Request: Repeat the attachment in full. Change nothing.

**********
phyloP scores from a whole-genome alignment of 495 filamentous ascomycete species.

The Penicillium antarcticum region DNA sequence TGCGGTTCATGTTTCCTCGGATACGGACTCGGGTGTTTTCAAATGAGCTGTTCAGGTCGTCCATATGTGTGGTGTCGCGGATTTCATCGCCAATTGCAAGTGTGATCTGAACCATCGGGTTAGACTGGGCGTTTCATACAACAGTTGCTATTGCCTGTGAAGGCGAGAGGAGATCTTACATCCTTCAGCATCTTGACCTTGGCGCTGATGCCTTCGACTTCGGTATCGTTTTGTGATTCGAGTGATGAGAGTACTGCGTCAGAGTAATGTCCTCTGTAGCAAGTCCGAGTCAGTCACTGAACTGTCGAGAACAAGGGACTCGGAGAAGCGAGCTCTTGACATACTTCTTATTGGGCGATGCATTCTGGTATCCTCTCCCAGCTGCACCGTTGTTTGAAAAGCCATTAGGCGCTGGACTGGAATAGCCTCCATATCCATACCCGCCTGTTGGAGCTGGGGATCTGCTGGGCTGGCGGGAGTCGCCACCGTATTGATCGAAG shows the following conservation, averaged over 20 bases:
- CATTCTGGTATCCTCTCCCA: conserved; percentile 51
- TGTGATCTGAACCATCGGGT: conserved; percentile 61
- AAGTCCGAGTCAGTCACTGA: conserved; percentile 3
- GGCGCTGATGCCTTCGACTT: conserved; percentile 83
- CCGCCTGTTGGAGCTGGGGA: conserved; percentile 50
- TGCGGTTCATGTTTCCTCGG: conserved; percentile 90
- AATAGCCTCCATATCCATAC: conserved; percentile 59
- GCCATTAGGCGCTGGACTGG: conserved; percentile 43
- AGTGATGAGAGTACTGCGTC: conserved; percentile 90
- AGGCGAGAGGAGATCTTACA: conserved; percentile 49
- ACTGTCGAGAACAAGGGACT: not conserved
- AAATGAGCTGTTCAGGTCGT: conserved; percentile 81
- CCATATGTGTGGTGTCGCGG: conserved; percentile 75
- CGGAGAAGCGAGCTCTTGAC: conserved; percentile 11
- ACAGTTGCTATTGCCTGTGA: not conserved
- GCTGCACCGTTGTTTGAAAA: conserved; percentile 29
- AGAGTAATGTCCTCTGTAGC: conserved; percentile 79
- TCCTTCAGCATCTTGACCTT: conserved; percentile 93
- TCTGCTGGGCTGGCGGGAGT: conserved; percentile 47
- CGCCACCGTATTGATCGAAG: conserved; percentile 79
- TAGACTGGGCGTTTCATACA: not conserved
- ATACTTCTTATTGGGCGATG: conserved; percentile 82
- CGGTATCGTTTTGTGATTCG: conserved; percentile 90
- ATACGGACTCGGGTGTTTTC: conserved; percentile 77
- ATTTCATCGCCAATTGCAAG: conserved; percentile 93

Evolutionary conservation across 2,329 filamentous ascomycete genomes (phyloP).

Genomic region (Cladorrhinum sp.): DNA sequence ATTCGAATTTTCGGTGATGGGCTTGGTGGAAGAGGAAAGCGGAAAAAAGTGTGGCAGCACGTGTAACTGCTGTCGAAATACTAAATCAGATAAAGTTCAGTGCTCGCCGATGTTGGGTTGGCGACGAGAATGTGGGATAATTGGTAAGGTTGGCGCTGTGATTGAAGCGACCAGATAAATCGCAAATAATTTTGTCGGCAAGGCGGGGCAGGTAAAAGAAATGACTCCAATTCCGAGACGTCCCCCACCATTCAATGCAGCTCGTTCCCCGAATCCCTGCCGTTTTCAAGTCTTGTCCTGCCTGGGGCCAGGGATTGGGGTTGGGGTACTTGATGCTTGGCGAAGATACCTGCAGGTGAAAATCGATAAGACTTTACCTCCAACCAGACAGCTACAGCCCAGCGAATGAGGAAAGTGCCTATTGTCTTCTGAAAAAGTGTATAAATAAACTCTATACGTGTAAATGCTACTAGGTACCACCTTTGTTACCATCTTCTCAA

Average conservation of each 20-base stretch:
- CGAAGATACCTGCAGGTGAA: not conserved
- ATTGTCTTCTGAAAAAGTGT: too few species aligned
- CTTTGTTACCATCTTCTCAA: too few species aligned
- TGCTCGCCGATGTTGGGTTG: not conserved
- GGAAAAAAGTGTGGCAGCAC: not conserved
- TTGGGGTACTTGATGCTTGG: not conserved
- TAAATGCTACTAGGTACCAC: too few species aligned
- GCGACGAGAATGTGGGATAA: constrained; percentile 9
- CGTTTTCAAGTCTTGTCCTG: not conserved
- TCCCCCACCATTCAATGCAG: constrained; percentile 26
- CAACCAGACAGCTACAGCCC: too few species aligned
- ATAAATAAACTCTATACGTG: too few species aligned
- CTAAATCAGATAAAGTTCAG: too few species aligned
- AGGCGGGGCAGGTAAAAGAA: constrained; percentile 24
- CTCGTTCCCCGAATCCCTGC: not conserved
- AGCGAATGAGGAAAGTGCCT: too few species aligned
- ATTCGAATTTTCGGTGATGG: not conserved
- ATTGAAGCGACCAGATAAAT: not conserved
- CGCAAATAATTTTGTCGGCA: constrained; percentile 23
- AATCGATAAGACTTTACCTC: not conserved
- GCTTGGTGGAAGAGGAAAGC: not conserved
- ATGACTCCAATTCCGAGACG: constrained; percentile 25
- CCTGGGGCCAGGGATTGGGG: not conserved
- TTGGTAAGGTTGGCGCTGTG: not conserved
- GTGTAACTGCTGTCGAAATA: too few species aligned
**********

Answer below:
phyloP scores from a whole-genome alignment of 495 filamentous ascomycete species.

The Penicillium antarcticum region DNA sequence TGCGGTTCATGTTTCCTCGGATACGGACTCGGGTGTTTTCAAATGAGCTGTTCAGGTCGTCCATATGTGTGGTGTCGCGGATTTCATCGCCAATTGCAAGTGTGATCTGAACCATCGGGTTAGACTGGGCGTTTCATACAACAGTTGCTATTGCCTGTGAAGGCGAGAGGAGATCTTACATCCTTCAGCATCTTGACCTTGGCGCTGATGCCTTCGACTTCGGTATCGTTTTGTGATTCGAGTGATGAGAGTACTGCGTCAGAGTAATGTCCTCTGTAGCAAGTCCGAGTCAGTCACTGAACTGTCGAGAACAAGGGACTCGGAGAAGCGAGCTCTTGACATACTTCTTATTGGGCGATGCATTCTGGTATCCTCTCCCAGCTGCACCGTTGTTTGAAAAGCCATTAGGCGCTGGACTGGAATAGCCTCCATATCCATACCCGCCTGTTGGAGCTGGGGATCTGCTGGGCTGGCGGGAGTCGCCACCGTATTGATCGAAG shows the following conservation, averaged over 20 bases:
- CATTCTGGTATCCTCTCCCA: conserved; percentile 51
- TGTGATCTGAACCATCGGGT: conserved; percentile 61
- AAGTCCGAGTCAGTCACTGA: conserved; percentile 3
- GGCGCTGATGCCTTCGACTT: conserved; percentile 83
- CCGCCTGTTGGAGCTGGGGA: conserved; percentile 50
- TGCGGTTCATGTTTCCTCGG: conserved; percentile 90
- AATAGCCTCCATATCCATAC: conserved; percentile 59
- GCCATTAGGCGCTGGACTGG: conserved; percentile 43
- AGTGATGAGAGTACTGCGTC: conserved; percentile 90
- AGGCGAGAGGAGATCTTACA: conserved; percentile 49
- ACTGTCGAGAACAAGGGACT: not conserved
- AAATGAGCTGTTCAGGTCGT: conserved; percentile 81
- CCATATGTGTGGTGTCGCGG: conserved; percentile 75
- CGGAGAAGCGAGCTCTTGAC: conserved; percentile 11
- ACAGTTGCTATTGCCTGTGA: not conserved
- GCTGCACCGTTGTTTGAAAA: conserved; percentile 29
- AGAGTAATGTCCTCTGTAGC: conserved; percentile 79
- TCCTTCAGCATCTTGACCTT: conserved; percentile 93
- TCTGCTGGGCTGGCGGGAGT: conserved; percentile 47
- CGCCACCGTATTGATCGAAG: conserved; percentile 79
- TAGACTGGGCGTTTCATACA: not conserved
- ATACTTCTTATTGGGCGATG: conserved; percentile 82
- CGGTATCGTTTTGTGATTCG: conserved; percentile 90
- ATACGGACTCGGGTGTTTTC: conserved; percentile 77
- ATTTCATCGCCAATTGCAAG: conserved; percentile 93

Evolutionary conservation across 2,329 filamentous ascomycete genomes (phyloP).

Genomic region (Cladorrhinum sp.): DNA sequence ATTCGAATTTTCGGTGATGGGCTTGGTGGAAGAGGAAAGCGGAAAAAAGTGTGGCAGCACGTGTAACTGCTGTCGAAATACTAAATCAGATAAAGTTCAGTGCTCGCCGATGTTGGGTTGGCGACGAGAATGTGGGATAATTGGTAAGGTTGGCGCTGTGATTGAAGCGACCAGATAAATCGCAAATAATTTTGTCGGCAAGGCGGGGCAGGTAAAAGAAATGACTCCAATTCCGAGACGTCCCCCACCATTCAATGCAGCTCGTTCCCCGAATCCCTGCCGTTTTCAAGTCTTGTCCTGCCTGGGGCCAGGGATTGGGGTTGGGGTACTTGATGCTTGGCGAAGATACCTGCAGGTGAAAATCGATAAGACTTTACCTCCAACCAGACAGCTACAGCCCAGCGAATGAGGAAAGTGCCTATTGTCTTCTGAAAAAGTGTATAAATAAACTCTATACGTGTAAATGCTACTAGGTACCACCTTTGTTACCATCTTCTCAA

Average conservation of each 20-base stretch:
- CGAAGATACCTGCAGGTGAA: not conserved
- ATTGTCTTCTGAAAAAGTGT: too few species aligned
- CTTTGTTACCATCTTCTCAA: too few species aligned
- TGCTCGCCGATGTTGGGTTG: not conserved
- GGAAAAAAGTGTGGCAGCAC: not conserved
- TTGGGGTACTTGATGCTTGG: not conserved
- TAAATGCTACTAGGTACCAC: too few species aligned
- GCGACGAGAATGTGGGATAA: constrained; percentile 9
- CGTTTTCAAGTCTTGTCCTG: not conserved
- TCCCCCACCATTCAATGCAG: constrained; percentile 26
- CAACCAGACAGCTACAGCCC: too few species aligned
- ATAAATAAACTCTATACGTG: too few species aligned
- CTAAATCAGATAAAGTTCAG: too few species aligned
- AGGCGGGGCAGGTAAAAGAA: constrained; percentile 24
- CTCGTTCCCCGAATCCCTGC: not conserved
- AGCGAATGAGGAAAGTGCCT: too few species aligned
- ATTCGAATTTTCGGTGATGG: not conserved
- ATTGAAGCGACCAGATAAAT: not conserved
- CGCAAATAATTTTGTCGGCA: constrained; percentile 23
- AATCGATAAGACTTTACCTC: not conserved
- GCTTGGTGGAAGAGGAAAGC: not conserved
- ATGACTCCAATTCCGAGACG: constrained; percentile 25
- CCTGGGGCCAGGGATTGGGG: not conserved
- TTGGTAAGGTTGGCGCTGTG: not conserved
- GTGTAACTGCTGTCGAAATA: too few species aligned